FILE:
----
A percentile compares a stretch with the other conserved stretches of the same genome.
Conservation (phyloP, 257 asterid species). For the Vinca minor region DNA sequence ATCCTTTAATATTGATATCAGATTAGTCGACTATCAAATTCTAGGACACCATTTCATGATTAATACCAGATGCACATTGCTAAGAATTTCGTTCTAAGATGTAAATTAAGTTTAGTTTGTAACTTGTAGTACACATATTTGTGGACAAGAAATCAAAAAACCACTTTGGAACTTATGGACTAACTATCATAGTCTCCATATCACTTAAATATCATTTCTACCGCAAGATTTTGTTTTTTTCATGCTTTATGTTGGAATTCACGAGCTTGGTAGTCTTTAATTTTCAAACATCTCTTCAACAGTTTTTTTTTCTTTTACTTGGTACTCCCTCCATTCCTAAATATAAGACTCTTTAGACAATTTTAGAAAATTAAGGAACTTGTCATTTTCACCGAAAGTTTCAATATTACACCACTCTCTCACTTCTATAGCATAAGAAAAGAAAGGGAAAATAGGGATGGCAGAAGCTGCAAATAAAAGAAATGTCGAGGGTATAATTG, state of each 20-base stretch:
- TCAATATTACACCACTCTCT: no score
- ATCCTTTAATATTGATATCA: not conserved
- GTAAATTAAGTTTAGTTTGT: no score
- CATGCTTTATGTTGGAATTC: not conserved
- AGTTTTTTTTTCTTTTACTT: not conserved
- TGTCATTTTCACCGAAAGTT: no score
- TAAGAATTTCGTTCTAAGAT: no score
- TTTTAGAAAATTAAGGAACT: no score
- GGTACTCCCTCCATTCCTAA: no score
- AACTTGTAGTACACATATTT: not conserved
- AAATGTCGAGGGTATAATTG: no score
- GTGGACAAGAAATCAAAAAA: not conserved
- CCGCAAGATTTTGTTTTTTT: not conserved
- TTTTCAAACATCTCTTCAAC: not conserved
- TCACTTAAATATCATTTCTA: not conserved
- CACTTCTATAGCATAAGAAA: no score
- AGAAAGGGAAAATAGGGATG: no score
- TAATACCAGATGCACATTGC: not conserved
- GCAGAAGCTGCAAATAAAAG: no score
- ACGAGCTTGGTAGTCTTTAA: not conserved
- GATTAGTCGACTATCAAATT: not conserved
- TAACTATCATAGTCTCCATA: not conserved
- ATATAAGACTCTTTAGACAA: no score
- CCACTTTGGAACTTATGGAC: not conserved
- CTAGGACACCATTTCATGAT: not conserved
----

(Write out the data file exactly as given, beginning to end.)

A percentile compares a stretch with the other conserved stretches of the same genome.
Conservation (phyloP, 257 asterid species). For the Vinca minor region DNA sequence ATCCTTTAATATTGATATCAGATTAGTCGACTATCAAATTCTAGGACACCATTTCATGATTAATACCAGATGCACATTGCTAAGAATTTCGTTCTAAGATGTAAATTAAGTTTAGTTTGTAACTTGTAGTACACATATTTGTGGACAAGAAATCAAAAAACCACTTTGGAACTTATGGACTAACTATCATAGTCTCCATATCACTTAAATATCATTTCTACCGCAAGATTTTGTTTTTTTCATGCTTTATGTTGGAATTCACGAGCTTGGTAGTCTTTAATTTTCAAACATCTCTTCAACAGTTTTTTTTTCTTTTACTTGGTACTCCCTCCATTCCTAAATATAAGACTCTTTAGACAATTTTAGAAAATTAAGGAACTTGTCATTTTCACCGAAAGTTTCAATATTACACCACTCTCTCACTTCTATAGCATAAGAAAAGAAAGGGAAAATAGGGATGGCAGAAGCTGCAAATAAAAGAAATGTCGAGGGTATAATTG, state of each 20-base stretch:
- TCAATATTACACCACTCTCT: no score
- ATCCTTTAATATTGATATCA: not conserved
- GTAAATTAAGTTTAGTTTGT: no score
- CATGCTTTATGTTGGAATTC: not conserved
- AGTTTTTTTTTCTTTTACTT: not conserved
- TGTCATTTTCACCGAAAGTT: no score
- TAAGAATTTCGTTCTAAGAT: no score
- TTTTAGAAAATTAAGGAACT: no score
- GGTACTCCCTCCATTCCTAA: no score
- AACTTGTAGTACACATATTT: not conserved
- AAATGTCGAGGGTATAATTG: no score
- GTGGACAAGAAATCAAAAAA: not conserved
- CCGCAAGATTTTGTTTTTTT: not conserved
- TTTTCAAACATCTCTTCAAC: not conserved
- TCACTTAAATATCATTTCTA: not conserved
- CACTTCTATAGCATAAGAAA: no score
- AGAAAGGGAAAATAGGGATG: no score
- TAATACCAGATGCACATTGC: not conserved
- GCAGAAGCTGCAAATAAAAG: no score
- ACGAGCTTGGTAGTCTTTAA: not conserved
- GATTAGTCGACTATCAAATT: not conserved
- TAACTATCATAGTCTCCATA: not conserved
- ATATAAGACTCTTTAGACAA: no score
- CCACTTTGGAACTTATGGAC: not conserved
- CTAGGACACCATTTCATGAT: not conserved